Saudi Arabia is officially ultra-conservative, but it is also heavily integrated into the global economy; unveiled Western women are extremely common in elite government circles like this one. Unveiled female Western leaders are common sights on Saudi media.

And now some true words about the war on terror from a former FBI official

If you’re submitting budget proposals for a law enforcement agency, for an intelligence agency, you’re not going to submit the proposal that ‘We won the war on terror and everything’s great,’ cuz the first thing that’s gonna happen is your budget’s gonna be cut in half. You know, it’s my opposite of Jesse Jackson’s ‘Keep Hope Alive’—it’s ‘Keep Fear Alive.’ Keep it alive. - Former FBI assistant director Thomas Fuentes  in the documentary,  The Newburgh Sting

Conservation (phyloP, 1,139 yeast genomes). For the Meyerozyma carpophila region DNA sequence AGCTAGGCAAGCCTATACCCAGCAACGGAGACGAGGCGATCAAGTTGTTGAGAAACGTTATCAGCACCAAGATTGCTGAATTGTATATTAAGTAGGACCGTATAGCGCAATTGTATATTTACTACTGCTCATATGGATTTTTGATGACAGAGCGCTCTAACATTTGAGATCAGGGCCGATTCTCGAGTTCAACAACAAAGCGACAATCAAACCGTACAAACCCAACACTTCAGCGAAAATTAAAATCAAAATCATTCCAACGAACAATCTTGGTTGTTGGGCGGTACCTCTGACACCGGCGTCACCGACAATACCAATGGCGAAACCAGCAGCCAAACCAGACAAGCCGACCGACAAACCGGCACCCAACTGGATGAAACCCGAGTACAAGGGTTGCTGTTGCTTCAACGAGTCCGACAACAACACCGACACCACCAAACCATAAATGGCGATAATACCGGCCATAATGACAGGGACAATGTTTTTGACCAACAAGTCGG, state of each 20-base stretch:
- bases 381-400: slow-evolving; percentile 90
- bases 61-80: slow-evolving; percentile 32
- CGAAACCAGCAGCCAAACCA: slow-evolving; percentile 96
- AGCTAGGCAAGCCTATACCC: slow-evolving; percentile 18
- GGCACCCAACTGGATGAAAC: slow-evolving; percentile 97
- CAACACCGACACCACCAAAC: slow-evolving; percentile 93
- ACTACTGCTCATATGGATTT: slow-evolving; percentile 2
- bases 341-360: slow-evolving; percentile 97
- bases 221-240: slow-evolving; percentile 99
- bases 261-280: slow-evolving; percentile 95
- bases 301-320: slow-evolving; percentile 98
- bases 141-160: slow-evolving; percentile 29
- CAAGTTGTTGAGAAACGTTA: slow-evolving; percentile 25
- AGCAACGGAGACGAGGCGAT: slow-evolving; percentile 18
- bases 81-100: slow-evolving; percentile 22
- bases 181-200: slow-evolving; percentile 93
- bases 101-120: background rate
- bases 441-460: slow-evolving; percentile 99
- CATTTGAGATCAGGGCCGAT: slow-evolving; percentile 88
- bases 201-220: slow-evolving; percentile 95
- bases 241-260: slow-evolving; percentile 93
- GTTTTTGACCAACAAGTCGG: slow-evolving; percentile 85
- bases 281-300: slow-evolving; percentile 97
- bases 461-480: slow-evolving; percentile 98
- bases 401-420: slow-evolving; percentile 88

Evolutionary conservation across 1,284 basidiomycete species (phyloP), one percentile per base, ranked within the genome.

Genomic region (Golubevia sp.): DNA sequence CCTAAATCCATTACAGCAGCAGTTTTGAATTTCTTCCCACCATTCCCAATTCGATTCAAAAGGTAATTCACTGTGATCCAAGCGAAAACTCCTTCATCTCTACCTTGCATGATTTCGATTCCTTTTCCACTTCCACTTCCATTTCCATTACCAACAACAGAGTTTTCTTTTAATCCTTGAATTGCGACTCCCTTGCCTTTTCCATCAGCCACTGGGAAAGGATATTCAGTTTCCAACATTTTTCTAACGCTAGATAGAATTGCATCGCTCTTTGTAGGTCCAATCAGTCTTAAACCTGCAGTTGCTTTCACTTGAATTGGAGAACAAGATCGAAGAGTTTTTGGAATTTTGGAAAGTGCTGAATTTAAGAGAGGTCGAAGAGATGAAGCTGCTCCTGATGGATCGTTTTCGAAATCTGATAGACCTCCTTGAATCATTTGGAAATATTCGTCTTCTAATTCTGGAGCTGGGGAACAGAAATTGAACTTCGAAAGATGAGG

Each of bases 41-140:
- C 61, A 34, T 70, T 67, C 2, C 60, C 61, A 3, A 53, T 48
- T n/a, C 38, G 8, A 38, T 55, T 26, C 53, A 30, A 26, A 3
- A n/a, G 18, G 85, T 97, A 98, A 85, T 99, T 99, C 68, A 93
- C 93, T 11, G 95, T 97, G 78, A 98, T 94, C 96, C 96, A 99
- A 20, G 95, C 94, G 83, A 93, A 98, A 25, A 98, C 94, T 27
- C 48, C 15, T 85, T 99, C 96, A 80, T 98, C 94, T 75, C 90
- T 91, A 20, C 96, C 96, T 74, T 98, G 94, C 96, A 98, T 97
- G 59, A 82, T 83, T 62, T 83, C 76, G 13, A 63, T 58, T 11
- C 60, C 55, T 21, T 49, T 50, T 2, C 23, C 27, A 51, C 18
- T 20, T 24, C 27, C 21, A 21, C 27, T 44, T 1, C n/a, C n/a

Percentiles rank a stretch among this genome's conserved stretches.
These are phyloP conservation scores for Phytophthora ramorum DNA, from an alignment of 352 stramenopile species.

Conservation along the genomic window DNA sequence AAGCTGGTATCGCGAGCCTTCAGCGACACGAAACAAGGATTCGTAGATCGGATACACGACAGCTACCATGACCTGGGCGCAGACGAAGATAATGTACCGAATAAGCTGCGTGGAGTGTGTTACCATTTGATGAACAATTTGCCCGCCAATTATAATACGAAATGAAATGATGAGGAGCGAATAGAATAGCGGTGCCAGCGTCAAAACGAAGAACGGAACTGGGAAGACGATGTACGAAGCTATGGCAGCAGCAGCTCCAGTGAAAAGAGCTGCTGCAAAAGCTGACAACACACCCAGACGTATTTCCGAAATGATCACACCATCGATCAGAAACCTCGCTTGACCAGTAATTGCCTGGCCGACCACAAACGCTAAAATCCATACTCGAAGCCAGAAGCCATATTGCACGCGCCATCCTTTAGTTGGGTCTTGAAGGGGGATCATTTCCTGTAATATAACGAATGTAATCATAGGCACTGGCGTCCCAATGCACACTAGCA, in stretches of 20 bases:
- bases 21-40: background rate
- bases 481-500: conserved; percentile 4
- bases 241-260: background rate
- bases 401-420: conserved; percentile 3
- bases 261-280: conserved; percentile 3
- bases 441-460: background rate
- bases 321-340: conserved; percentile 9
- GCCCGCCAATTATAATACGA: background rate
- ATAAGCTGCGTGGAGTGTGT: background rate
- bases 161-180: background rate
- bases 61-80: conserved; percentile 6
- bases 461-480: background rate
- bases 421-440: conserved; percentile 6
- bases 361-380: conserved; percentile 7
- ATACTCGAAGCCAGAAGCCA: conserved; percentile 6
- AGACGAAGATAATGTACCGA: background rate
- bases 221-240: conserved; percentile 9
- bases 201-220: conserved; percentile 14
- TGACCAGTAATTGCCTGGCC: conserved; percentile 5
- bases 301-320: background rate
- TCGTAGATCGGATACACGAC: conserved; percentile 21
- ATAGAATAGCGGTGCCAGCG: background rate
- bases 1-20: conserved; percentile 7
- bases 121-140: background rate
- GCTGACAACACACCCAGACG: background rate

Metaphor of the day

Sam Smith - I have recently have become conscious of something about the civil rights movement that I hadn't noticed before: not just the role of churches in the effort, but how their culture influenced the movement by creating congregations of like minded souls.

Modern progressive movements are far more atomized for a number of reasons, including the fact that they have to compete for funds from foundations and other sources and because their goals are often much more specific. Thus 350.org and a labor union may think that they have little in common.

In talking about this recently with the other journalist in my family - nephew and  sportscaster Clemson Smith Muniz -  he picked up on my reference to congregations and said, "Yeah, now they are constellations."

A great term for the progressive movement these days.  A collection of heavenly objects unscientifically defined as being part of the same thing, but in fact moving through the skies very much on their own.

One of the big challenges for the progressive movement is how to end the comic isolation of objects in constellations and rediscover the power of congregations.

Are we too hygIenic?